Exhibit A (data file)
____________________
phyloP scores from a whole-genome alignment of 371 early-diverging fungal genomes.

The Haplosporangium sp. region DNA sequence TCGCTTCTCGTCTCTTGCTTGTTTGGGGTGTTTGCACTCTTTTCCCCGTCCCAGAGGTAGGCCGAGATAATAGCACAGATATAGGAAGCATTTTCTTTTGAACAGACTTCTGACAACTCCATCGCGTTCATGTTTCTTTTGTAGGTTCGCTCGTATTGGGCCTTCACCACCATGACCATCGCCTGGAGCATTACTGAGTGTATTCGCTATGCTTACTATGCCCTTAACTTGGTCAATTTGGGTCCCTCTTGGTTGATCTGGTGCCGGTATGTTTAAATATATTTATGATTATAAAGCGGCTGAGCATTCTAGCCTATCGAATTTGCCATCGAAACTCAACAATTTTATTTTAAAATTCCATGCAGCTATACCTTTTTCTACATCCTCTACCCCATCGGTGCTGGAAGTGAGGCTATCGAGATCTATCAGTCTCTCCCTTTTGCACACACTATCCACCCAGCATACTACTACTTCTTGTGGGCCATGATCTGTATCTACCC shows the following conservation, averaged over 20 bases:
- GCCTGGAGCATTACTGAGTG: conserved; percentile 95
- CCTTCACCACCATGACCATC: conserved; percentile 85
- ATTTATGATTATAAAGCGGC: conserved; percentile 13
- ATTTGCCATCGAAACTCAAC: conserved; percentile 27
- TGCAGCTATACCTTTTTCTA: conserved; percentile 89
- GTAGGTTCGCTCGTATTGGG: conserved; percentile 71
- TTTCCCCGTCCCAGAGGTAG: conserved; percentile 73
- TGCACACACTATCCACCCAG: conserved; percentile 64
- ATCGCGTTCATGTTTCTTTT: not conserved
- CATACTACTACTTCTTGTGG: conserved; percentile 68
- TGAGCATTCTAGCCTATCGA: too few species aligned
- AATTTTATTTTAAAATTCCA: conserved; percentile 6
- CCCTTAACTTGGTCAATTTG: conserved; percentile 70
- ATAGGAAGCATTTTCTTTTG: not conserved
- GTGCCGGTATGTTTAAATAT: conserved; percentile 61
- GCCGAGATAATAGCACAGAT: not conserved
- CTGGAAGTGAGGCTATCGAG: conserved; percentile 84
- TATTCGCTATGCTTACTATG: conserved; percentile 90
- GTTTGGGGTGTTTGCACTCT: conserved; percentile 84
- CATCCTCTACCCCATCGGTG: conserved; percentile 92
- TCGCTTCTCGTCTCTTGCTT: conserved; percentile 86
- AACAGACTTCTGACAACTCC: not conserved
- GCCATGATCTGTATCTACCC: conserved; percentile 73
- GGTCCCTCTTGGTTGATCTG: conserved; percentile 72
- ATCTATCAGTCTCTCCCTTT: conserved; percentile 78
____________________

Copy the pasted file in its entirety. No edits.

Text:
phyloP scores from a whole-genome alignment of 371 early-diverging fungal genomes.

The Haplosporangium sp. region DNA sequence TCGCTTCTCGTCTCTTGCTTGTTTGGGGTGTTTGCACTCTTTTCCCCGTCCCAGAGGTAGGCCGAGATAATAGCACAGATATAGGAAGCATTTTCTTTTGAACAGACTTCTGACAACTCCATCGCGTTCATGTTTCTTTTGTAGGTTCGCTCGTATTGGGCCTTCACCACCATGACCATCGCCTGGAGCATTACTGAGTGTATTCGCTATGCTTACTATGCCCTTAACTTGGTCAATTTGGGTCCCTCTTGGTTGATCTGGTGCCGGTATGTTTAAATATATTTATGATTATAAAGCGGCTGAGCATTCTAGCCTATCGAATTTGCCATCGAAACTCAACAATTTTATTTTAAAATTCCATGCAGCTATACCTTTTTCTACATCCTCTACCCCATCGGTGCTGGAAGTGAGGCTATCGAGATCTATCAGTCTCTCCCTTTTGCACACACTATCCACCCAGCATACTACTACTTCTTGTGGGCCATGATCTGTATCTACCC shows the following conservation, averaged over 20 bases:
- GCCTGGAGCATTACTGAGTG: conserved; percentile 95
- CCTTCACCACCATGACCATC: conserved; percentile 85
- ATTTATGATTATAAAGCGGC: conserved; percentile 13
- ATTTGCCATCGAAACTCAAC: conserved; percentile 27
- TGCAGCTATACCTTTTTCTA: conserved; percentile 89
- GTAGGTTCGCTCGTATTGGG: conserved; percentile 71
- TTTCCCCGTCCCAGAGGTAG: conserved; percentile 73
- TGCACACACTATCCACCCAG: conserved; percentile 64
- ATCGCGTTCATGTTTCTTTT: not conserved
- CATACTACTACTTCTTGTGG: conserved; percentile 68
- TGAGCATTCTAGCCTATCGA: too few species aligned
- AATTTTATTTTAAAATTCCA: conserved; percentile 6
- CCCTTAACTTGGTCAATTTG: conserved; percentile 70
- ATAGGAAGCATTTTCTTTTG: not conserved
- GTGCCGGTATGTTTAAATAT: conserved; percentile 61
- GCCGAGATAATAGCACAGAT: not conserved
- CTGGAAGTGAGGCTATCGAG: conserved; percentile 84
- TATTCGCTATGCTTACTATG: conserved; percentile 90
- GTTTGGGGTGTTTGCACTCT: conserved; percentile 84
- CATCCTCTACCCCATCGGTG: conserved; percentile 92
- TCGCTTCTCGTCTCTTGCTT: conserved; percentile 86
- AACAGACTTCTGACAACTCC: not conserved
- GCCATGATCTGTATCTACCC: conserved; percentile 73
- GGTCCCTCTTGGTTGATCTG: conserved; percentile 72
- ATCTATCAGTCTCTCCCTTT: conserved; percentile 78